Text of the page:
In another disastrously record-setting day on the JSE, banking shares and miners were left bleeding as panic selling intensified.
The JSE's all share index ended the day 7.2% lower on 38 604 points. Wednesday's session counts among it top 15 worst days since 1978.
Markets were bleeding across the world, with Wall Street down more than 5% at the open. The rand was last trading at R17.14/$ – losing almost 4% on the day. Investors were fleeing risky assets to take shelter in the dollar. The pound fell to its worst level in 35 years against the dollar.
The oil price plummeted 9% to $27.77 a barrel, with Sasol down another 7% to R34.
But the financial sector took the biggest hit, as investors worried about the impact of a stalling economy and rocketing bad debts during the coronavirus crisis.
Capitec ended the day 28% lower at R800. The share has now almost halved since last year. The market is valuing Capitec at R93.5 billion. Since 19 December, Capitec has lost R79 billion of its value.
Capitec was trading at more expensive levels than other banks and discounted strong growth, which is now under threat, an investment analyst told Fin24.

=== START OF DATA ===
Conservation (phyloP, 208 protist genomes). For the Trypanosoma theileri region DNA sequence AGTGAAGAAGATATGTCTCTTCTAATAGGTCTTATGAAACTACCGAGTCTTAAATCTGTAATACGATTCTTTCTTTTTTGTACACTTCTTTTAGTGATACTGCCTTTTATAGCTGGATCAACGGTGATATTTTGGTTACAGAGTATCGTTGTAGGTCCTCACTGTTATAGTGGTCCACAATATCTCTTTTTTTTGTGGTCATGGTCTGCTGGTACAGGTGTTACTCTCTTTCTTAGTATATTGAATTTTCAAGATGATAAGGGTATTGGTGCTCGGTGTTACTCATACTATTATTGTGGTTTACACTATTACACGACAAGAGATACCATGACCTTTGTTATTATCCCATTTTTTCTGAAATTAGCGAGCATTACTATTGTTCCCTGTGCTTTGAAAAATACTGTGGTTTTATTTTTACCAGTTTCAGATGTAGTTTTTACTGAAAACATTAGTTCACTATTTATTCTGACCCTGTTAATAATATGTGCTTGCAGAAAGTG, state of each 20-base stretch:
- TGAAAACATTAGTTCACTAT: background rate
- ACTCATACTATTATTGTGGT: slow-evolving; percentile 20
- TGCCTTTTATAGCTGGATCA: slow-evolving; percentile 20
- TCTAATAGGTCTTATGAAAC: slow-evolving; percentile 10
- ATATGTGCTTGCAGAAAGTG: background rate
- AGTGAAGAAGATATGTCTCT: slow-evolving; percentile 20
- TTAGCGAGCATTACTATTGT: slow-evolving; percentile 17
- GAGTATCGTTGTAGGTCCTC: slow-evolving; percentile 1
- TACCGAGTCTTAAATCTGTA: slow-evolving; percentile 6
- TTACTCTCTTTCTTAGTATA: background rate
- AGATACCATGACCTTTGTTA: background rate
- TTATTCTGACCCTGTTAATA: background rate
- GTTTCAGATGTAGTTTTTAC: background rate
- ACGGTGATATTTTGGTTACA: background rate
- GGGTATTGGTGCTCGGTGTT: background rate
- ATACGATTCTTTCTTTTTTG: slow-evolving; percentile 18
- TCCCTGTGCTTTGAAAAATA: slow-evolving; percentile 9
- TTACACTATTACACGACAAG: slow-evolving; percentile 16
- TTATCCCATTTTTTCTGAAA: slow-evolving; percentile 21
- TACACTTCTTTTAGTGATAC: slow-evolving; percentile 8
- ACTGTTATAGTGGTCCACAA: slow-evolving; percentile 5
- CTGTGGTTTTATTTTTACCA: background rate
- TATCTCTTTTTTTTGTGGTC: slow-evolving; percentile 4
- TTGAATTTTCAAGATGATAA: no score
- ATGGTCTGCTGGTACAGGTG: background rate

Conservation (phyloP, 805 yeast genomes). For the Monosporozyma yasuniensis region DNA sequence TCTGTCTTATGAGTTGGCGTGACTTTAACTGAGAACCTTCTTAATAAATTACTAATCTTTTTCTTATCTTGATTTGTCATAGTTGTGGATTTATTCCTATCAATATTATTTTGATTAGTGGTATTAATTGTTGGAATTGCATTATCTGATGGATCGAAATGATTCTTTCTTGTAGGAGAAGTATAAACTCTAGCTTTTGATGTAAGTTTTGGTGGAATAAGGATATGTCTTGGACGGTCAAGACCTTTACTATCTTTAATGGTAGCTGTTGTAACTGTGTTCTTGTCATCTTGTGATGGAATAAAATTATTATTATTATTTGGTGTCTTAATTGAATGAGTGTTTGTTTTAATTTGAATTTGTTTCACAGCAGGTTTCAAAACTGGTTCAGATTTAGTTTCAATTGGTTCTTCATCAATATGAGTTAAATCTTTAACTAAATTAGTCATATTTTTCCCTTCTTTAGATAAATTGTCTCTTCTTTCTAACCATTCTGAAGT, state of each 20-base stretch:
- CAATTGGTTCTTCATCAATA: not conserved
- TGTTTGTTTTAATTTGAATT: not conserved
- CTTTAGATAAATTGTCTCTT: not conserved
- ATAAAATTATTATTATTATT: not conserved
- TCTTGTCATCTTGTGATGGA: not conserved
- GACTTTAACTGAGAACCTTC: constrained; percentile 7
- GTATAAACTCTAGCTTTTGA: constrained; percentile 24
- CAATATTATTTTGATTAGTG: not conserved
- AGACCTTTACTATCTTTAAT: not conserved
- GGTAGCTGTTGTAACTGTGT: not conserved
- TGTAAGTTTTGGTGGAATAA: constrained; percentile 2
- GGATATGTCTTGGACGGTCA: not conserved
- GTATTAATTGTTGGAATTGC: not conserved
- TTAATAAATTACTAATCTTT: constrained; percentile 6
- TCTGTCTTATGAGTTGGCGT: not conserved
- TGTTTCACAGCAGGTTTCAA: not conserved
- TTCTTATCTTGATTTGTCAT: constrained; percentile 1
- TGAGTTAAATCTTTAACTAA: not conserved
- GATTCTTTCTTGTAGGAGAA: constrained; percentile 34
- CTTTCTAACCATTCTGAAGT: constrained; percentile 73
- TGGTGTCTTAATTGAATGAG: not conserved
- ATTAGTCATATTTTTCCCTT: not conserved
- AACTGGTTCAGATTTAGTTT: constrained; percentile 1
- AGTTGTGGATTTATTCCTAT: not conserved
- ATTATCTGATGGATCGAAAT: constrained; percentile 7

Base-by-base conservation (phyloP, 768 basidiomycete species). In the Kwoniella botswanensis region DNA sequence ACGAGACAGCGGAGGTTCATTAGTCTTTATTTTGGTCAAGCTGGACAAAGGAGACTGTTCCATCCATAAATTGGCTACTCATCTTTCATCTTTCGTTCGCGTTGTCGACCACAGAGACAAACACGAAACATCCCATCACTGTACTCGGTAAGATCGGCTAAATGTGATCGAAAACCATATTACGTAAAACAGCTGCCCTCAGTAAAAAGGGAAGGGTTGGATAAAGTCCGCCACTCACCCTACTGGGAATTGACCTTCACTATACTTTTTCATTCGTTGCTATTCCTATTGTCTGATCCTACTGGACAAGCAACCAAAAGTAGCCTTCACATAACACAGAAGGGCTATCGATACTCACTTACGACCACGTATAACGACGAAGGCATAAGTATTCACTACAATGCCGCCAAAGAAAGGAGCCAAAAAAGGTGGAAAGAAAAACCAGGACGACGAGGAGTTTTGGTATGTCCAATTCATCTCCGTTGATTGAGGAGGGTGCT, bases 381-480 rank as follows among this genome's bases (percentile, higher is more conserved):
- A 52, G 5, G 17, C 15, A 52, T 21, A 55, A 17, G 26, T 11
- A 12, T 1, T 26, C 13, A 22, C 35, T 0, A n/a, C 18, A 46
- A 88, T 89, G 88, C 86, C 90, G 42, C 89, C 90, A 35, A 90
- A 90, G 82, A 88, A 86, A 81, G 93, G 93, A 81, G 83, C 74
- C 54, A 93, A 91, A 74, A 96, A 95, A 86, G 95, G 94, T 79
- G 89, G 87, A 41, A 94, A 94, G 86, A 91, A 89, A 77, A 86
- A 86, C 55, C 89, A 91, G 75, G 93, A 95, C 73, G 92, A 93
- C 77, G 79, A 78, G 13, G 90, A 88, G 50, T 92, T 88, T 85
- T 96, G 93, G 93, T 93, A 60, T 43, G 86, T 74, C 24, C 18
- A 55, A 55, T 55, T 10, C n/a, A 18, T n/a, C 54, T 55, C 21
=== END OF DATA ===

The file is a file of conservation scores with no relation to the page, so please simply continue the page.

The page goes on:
FirstRand (-14%) and Standard Bank (-13%) both slumped, while PSG dropped 26% of its value and Sanlam was down 12% to R51.75. But Ninety One - previously Investec Asset Management - gained almost 3% to R32.
Platinum shares were also decimated amid concerns about the global economy, with Impats down another 24%. Anglo lost 12%. Property group Redefine dropped 20%, while Nepi Rockcastle was down 31%.
Wall Street stocks resumed their downward slide as the economic toll mounts from the rapid near-shutdown of key industrial and services sectors.
About 15 minutes into trading, the Dow Jones Industrial Average stood at 20 040.66, down around 1 200 points or 5.6%.
The broad-based S&P 500 slumped 5.4 percent to 2,392.27, while the tech-rich Nasdaq Composite Index tumbled 4.6% to 6 997.10.
The dreary open puts at risk nearly all of the gains from Tuesday, a rare up day in a month that has seen US stocks suffer some of their worst sessions in history and ended the 11-year "bull market".
Officials in Washington are discussing massive stimulus packages of $1 trillion or more, including immediate cash funds sent to American taxpayers.
But there are still grave doubts about the significant hit to US employment in the coming months following significant shutdowns in the retail, hospitality and airline industry.